Peter Lindbergh

11.09.2013 | Blog , Culture | BY:

For over 30 years, german photographer and film maker Peter Lindbergh has created a defining language of persona and iconography.
His work is now the subject of a solo exhibition at Vladimir Restoin Roitfeld. Occupying two floors, the exhibition consists of photographs spanning the 1980s through the present, many never before exhibited, each personally selected by the photographer from his archives. The exhibition is a kaleidoscopic, non-linear journey into Lindbergh’s pictorial world.

The exhibition also includes poetry by Pulitzer Prize Nominee Forrest Gander. A recorded voice, reciting Gander’s poem will loop throughout the exhibition.

Twin spoke to the legendary photographer about his solo exhibition and highlights of his career.

The exhibition will be on display at Vladimir Restoin Roitfeld from September 7 until October 4.

vladimirrestoinroitfeld.com

Tell us about the exhibition, what can we expect?

This is an exhibition with about 35 images, many of them never presented in a gallery. Viewers can expect a mixture of portraits, landscapes and still lifes mixed with Forrest Gander’s reading of the writing he did especially for the exhibition, which will permeate through a sound system for the duration of the show.

How did the idea to work with Forrest Gander come up?

This idea came about because I love Forrest’s poems. He’s also from the Mohave Desert, where many of my pictures have been shot, so it made him the perfect collaborator. I just love the idea of words and images together and think that one will inspire or enrich the other.

It is not just fashion images but also landscape and still lifes, is there a link between them?
I don’t think that there are many so called “fashion pictures” in the exhibition.  It’s more about a poetic mixture of portraits, landscapes and some still lifes. I do lots of landscapes and stills when I’m out shooting and love to mix all these different types of images together. In the end, I always enjoy doing a portrait or something, even when I’m shooting stills of hands or the desert.

Do you have a favorite moment as a fashion photographer?

An important moment was at the end of the eighties, when I could not, or didn’t want to, photograph women in the style used by fashion photographers and magazines. This is why I refused to work for American Vogue. After Alexander Liberman called me in to ask me why, I explained to him that my view of women was very different from that of Vogue. He proposed that I take one of his editors and photograph the type of women that I want and to show him the results. So I went with Carlyne Cerf to Los Angeles and photographed six models in white shirts. The models were Christy Turlington, Estelle Lefebure, Karen Alexander, Linda Evangelista, Rachel Williams and Tatjana Patitz. This was the beginning of 1988. These women were later recognized as supermodels and dominated fashion magazines around the world.

How do you think fashion photography has changed since you started?

Although there are interesting photographers working today, I believe that mainstream fashion photography today has put itself in a corner by overusing Photoshop. This has created an image of women that I totally disagree with. For me, fashion photographs are portraits of women in the context of the time they’re shot. The definition of a woman was always more important to me than anything else in fashion photography. The term “fashion photographer” is not automatically identifiable with an interesting point of view, when you study the actual fashion magazines. I’m saying this about mainstream tendencies, there are, of course, interesting magazines out there today.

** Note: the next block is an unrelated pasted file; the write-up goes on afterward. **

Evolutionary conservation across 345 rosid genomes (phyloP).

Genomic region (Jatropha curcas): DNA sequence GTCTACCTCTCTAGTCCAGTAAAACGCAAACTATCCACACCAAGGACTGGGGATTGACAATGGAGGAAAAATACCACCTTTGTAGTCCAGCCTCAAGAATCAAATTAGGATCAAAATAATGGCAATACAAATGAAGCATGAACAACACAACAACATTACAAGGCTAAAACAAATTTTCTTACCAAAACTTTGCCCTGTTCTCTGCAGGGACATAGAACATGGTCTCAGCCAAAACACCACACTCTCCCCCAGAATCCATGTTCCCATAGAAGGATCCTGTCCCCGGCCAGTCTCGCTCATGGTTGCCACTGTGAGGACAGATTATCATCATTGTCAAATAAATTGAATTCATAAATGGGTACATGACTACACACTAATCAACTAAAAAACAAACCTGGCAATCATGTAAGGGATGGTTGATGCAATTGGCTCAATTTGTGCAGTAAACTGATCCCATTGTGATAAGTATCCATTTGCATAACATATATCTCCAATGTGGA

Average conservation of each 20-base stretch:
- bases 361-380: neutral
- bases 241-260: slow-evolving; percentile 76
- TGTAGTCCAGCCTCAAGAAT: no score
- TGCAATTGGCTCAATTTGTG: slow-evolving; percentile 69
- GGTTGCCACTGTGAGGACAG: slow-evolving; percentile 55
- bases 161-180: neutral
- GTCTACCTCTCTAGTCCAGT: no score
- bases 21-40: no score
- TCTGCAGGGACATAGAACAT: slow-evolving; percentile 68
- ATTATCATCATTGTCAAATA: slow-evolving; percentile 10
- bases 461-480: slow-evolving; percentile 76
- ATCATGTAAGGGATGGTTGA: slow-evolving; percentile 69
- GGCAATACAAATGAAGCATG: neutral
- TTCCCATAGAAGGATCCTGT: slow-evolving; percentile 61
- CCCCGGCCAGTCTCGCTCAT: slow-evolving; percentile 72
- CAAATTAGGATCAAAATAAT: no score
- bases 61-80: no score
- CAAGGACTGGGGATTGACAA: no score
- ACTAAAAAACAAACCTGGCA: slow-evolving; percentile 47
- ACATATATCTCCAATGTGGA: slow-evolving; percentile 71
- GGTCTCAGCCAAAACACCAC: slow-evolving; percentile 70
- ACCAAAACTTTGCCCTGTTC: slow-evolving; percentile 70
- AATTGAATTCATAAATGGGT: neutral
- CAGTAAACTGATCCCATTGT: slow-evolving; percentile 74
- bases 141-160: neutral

Where do you find inspiration?


Inspiration is everywhere and everything is inspiration.

Are you working on some new projects now?

We’re currently working on several upcoming museum and gallery exhibitions, as well as two book projects.  These include a large museum exhibition in Zagreb, Croatia (April 2014), an exhibition at Fahey/Klein Gallery in Los Angeles (February 2014) and a second volume of “Images of Women” featuring work from 1995-2013.

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Quiet Storm

27.04.2011 | Blog , Fashion | BY:

Japanese fashion visionary Yohji Yamamoto deserves an exhibition that’s as conceptual as his designs.  It’s apt then that Wapping Project has served up such an esoteric installation for the exhibition, Making Waves. Part of the Victoria & Albert museum’s major retrospective, the show comprises an oversized white silk wedding dress made with bamboo crinoline from Yamamoto’s A/W 1998 collection that hangs, solitary, in the Boiler House. The piece makes an understated statement that’s typically Yamamoto.

Meanwhile, over at the Wapping Project Bankside the works of the seven photographers who produced imagery for Yamamoto’s celebrated catalogues go on display.  The stellar line-up features Nick Knight, Peter Lindbergh, Craig McDean, Sarah Moon, Paolo Roversi, Max Vadukul and Inez van Lamsweerde and Vinoodh Matadin.  Though the photographers are familiar, the images themselves star the kind of women Yamamoto is drawn to – strong types rarely seen on the pages of the glossies.  A man after our own sartorial heart.

Yohji Making Waves 
is at
 Wapping Project, 
E1
 until 14 July 2011 and Yohji’s Women is at 
Wapping Project Bankside, SE1
 until 14 May 2011.

www.thewappingproject.com
www.thewappingprojectbankside.com

Images courtesy of the Wapping Project, Imogen Eveso and Inez van Lamsweerde and Vinoodh Matadin.

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